For those of us with only occasional medical problems, convenience will likely be the biggest factor in deciding whether to use a PHR and, if so, which one. Everyone is busy, and gathering paper records from multiple sources and then manually entering the information is tedious; all but the most tech-crazy users are likely to abandon a PHR unless it makes collecting and managing data easy. Google Health and Microsoft, among others, provide secure access to some health insurers, pharmacies, and providers so you can request and upload your records, saving yourself some work. Even if your doctor hasn’t already moved into the 21st century, those sites can link you to third-party applications like yourHealth (by healthcare services company Unival) that, if you send them your paper records by fax, will scan and digitize them and put them in your PHR. Revolution Health will upload information faxed from your medical providers for free. But elsewhere you may pay for this and other time- and labor-saving applications. The stand-alone PHR company PassportMD, for example, charges an annual fee and then has an a la carte pricing structure for collecting your information for you, including, say, X-rays and CT scans, and putting them into your electronic file.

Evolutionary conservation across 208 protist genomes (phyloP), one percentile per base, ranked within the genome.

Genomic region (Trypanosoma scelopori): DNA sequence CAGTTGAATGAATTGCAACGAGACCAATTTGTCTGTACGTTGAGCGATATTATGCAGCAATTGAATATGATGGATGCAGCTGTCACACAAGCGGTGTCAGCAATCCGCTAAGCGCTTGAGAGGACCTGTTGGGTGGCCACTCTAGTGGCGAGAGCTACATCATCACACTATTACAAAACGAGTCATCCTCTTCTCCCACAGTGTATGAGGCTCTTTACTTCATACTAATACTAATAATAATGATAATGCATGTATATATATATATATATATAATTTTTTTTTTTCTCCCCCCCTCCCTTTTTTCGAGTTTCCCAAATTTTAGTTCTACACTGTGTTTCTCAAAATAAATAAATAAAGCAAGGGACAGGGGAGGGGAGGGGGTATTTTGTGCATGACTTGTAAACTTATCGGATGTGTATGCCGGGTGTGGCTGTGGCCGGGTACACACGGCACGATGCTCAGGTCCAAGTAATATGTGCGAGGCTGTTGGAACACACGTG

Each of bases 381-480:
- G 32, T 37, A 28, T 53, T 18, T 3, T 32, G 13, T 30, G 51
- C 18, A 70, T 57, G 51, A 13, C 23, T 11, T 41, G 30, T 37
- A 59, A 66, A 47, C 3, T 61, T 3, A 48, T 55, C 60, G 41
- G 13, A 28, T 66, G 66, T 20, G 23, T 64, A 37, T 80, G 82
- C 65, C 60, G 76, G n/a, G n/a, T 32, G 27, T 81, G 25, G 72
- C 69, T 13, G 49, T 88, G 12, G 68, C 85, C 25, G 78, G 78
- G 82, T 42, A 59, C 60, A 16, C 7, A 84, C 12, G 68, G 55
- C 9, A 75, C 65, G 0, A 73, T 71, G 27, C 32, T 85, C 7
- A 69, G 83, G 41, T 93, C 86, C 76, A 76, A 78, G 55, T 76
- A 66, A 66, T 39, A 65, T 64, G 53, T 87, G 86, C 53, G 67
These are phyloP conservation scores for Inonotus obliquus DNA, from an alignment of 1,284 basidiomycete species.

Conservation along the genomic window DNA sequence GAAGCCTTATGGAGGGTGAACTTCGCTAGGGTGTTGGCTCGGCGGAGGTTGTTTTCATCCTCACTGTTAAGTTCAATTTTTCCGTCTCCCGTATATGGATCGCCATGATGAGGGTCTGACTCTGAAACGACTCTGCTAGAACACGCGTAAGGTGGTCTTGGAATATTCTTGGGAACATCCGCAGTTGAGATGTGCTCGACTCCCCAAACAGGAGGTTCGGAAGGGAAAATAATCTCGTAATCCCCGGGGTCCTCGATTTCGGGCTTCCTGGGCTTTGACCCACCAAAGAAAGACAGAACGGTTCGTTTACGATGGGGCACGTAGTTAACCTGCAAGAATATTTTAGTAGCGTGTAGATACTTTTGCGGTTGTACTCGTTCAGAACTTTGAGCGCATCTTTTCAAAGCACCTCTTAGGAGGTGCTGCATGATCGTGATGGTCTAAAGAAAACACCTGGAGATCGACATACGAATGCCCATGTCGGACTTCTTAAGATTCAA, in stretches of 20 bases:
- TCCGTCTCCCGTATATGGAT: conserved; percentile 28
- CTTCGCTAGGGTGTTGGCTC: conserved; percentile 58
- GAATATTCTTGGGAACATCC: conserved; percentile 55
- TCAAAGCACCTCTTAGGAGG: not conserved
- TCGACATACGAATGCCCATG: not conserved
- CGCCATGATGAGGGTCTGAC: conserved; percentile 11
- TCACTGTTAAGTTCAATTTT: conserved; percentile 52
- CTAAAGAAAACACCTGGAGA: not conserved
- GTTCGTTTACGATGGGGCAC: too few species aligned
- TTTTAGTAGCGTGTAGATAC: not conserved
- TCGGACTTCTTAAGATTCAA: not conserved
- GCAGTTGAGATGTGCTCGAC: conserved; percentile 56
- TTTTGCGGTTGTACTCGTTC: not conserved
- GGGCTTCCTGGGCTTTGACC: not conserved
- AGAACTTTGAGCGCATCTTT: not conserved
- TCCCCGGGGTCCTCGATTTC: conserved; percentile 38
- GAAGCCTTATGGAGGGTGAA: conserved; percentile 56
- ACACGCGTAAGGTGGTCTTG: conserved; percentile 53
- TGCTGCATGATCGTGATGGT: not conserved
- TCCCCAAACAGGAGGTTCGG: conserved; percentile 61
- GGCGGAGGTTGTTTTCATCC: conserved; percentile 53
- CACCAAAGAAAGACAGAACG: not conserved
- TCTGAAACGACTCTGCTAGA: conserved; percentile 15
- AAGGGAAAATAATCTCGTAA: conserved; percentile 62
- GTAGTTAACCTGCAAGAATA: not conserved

You might want to poke around for information and applications that can help you manage your health in other ways, too. The PHRs offered by WebMD and Revolution Health feature a host of information that's applicable to your conditions. Apps on Google Health and Microsoft HealthVault from companies that make glucose meters, scales, and blood pressure monitors will automatically upload data from those devices to your online record. There’s a health-related app for almost everyone: You can monitor your mood swings, pick a cheaper prescription medication, track the distance of your weekend long run, get a suggestion for a birth-control method, and find a clinical trial, among other things. (Just be sure you know what access you are agreeing to give these third parties when you sign up and be sure you're OK with it, and with any cost.).